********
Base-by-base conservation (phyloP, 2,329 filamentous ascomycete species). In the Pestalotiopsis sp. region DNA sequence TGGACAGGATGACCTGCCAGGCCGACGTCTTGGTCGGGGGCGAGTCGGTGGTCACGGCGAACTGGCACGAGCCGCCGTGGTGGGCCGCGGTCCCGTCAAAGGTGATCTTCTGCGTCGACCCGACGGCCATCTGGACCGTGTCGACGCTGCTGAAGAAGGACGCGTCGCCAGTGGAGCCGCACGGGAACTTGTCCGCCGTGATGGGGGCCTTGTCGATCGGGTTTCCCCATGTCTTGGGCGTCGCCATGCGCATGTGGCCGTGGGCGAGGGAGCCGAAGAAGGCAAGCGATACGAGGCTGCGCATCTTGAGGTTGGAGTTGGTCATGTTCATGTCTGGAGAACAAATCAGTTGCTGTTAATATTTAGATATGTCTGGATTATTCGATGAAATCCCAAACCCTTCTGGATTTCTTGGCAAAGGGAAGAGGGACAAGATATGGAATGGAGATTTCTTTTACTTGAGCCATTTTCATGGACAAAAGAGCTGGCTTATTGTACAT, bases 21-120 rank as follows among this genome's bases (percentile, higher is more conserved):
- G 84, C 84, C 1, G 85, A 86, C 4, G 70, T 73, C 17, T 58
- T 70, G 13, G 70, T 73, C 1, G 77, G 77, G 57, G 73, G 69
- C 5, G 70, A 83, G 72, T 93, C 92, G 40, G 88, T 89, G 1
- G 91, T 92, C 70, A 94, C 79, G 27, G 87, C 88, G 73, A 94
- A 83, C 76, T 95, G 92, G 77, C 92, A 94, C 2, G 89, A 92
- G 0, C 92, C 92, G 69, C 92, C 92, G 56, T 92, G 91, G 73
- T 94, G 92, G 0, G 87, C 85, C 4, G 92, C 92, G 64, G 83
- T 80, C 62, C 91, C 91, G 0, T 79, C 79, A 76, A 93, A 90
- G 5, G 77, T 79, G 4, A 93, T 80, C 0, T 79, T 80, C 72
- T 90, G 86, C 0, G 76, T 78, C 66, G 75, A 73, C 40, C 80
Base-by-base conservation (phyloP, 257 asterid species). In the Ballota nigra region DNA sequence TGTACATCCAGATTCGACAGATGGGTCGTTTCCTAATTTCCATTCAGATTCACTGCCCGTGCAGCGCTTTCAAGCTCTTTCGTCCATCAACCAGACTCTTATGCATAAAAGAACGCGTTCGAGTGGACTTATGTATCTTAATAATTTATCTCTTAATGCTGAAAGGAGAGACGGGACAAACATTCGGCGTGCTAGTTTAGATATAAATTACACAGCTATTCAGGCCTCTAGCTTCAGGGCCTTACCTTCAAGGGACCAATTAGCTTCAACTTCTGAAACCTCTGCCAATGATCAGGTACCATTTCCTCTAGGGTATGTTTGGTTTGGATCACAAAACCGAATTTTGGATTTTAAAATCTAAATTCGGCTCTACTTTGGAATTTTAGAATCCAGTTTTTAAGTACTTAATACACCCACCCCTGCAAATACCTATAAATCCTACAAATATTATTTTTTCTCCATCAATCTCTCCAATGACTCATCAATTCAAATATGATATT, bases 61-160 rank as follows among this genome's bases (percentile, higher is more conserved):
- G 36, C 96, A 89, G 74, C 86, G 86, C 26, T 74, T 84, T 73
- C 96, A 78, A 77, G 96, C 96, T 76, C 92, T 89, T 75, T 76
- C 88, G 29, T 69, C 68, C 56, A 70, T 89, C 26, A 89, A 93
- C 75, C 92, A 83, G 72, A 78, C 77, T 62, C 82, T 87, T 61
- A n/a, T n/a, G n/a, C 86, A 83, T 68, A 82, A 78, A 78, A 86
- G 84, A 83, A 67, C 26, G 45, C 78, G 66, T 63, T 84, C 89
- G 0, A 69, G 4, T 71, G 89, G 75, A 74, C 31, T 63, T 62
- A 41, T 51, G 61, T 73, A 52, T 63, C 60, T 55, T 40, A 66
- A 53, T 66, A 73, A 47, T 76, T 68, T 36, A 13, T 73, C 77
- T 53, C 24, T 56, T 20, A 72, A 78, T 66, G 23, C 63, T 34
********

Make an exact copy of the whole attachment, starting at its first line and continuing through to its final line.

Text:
Base-by-base conservation (phyloP, 2,329 filamentous ascomycete species). In the Pestalotiopsis sp. region DNA sequence TGGACAGGATGACCTGCCAGGCCGACGTCTTGGTCGGGGGCGAGTCGGTGGTCACGGCGAACTGGCACGAGCCGCCGTGGTGGGCCGCGGTCCCGTCAAAGGTGATCTTCTGCGTCGACCCGACGGCCATCTGGACCGTGTCGACGCTGCTGAAGAAGGACGCGTCGCCAGTGGAGCCGCACGGGAACTTGTCCGCCGTGATGGGGGCCTTGTCGATCGGGTTTCCCCATGTCTTGGGCGTCGCCATGCGCATGTGGCCGTGGGCGAGGGAGCCGAAGAAGGCAAGCGATACGAGGCTGCGCATCTTGAGGTTGGAGTTGGTCATGTTCATGTCTGGAGAACAAATCAGTTGCTGTTAATATTTAGATATGTCTGGATTATTCGATGAAATCCCAAACCCTTCTGGATTTCTTGGCAAAGGGAAGAGGGACAAGATATGGAATGGAGATTTCTTTTACTTGAGCCATTTTCATGGACAAAAGAGCTGGCTTATTGTACAT, bases 21-120 rank as follows among this genome's bases (percentile, higher is more conserved):
- G 84, C 84, C 1, G 85, A 86, C 4, G 70, T 73, C 17, T 58
- T 70, G 13, G 70, T 73, C 1, G 77, G 77, G 57, G 73, G 69
- C 5, G 70, A 83, G 72, T 93, C 92, G 40, G 88, T 89, G 1
- G 91, T 92, C 70, A 94, C 79, G 27, G 87, C 88, G 73, A 94
- A 83, C 76, T 95, G 92, G 77, C 92, A 94, C 2, G 89, A 92
- G 0, C 92, C 92, G 69, C 92, C 92, G 56, T 92, G 91, G 73
- T 94, G 92, G 0, G 87, C 85, C 4, G 92, C 92, G 64, G 83
- T 80, C 62, C 91, C 91, G 0, T 79, C 79, A 76, A 93, A 90
- G 5, G 77, T 79, G 4, A 93, T 80, C 0, T 79, T 80, C 72
- T 90, G 86, C 0, G 76, T 78, C 66, G 75, A 73, C 40, C 80
Base-by-base conservation (phyloP, 257 asterid species). In the Ballota nigra region DNA sequence TGTACATCCAGATTCGACAGATGGGTCGTTTCCTAATTTCCATTCAGATTCACTGCCCGTGCAGCGCTTTCAAGCTCTTTCGTCCATCAACCAGACTCTTATGCATAAAAGAACGCGTTCGAGTGGACTTATGTATCTTAATAATTTATCTCTTAATGCTGAAAGGAGAGACGGGACAAACATTCGGCGTGCTAGTTTAGATATAAATTACACAGCTATTCAGGCCTCTAGCTTCAGGGCCTTACCTTCAAGGGACCAATTAGCTTCAACTTCTGAAACCTCTGCCAATGATCAGGTACCATTTCCTCTAGGGTATGTTTGGTTTGGATCACAAAACCGAATTTTGGATTTTAAAATCTAAATTCGGCTCTACTTTGGAATTTTAGAATCCAGTTTTTAAGTACTTAATACACCCACCCCTGCAAATACCTATAAATCCTACAAATATTATTTTTTCTCCATCAATCTCTCCAATGACTCATCAATTCAAATATGATATT, bases 61-160 rank as follows among this genome's bases (percentile, higher is more conserved):
- G 36, C 96, A 89, G 74, C 86, G 86, C 26, T 74, T 84, T 73
- C 96, A 78, A 77, G 96, C 96, T 76, C 92, T 89, T 75, T 76
- C 88, G 29, T 69, C 68, C 56, A 70, T 89, C 26, A 89, A 93
- C 75, C 92, A 83, G 72, A 78, C 77, T 62, C 82, T 87, T 61
- A n/a, T n/a, G n/a, C 86, A 83, T 68, A 82, A 78, A 78, A 86
- G 84, A 83, A 67, C 26, G 45, C 78, G 66, T 63, T 84, C 89
- G 0, A 69, G 4, T 71, G 89, G 75, A 74, C 31, T 63, T 62
- A 41, T 51, G 61, T 73, A 52, T 63, C 60, T 55, T 40, A 66
- A 53, T 66, A 73, A 47, T 76, T 68, T 36, A 13, T 73, C 77
- T 53, C 24, T 56, T 20, A 72, A 78, T 66, G 23, C 63, T 34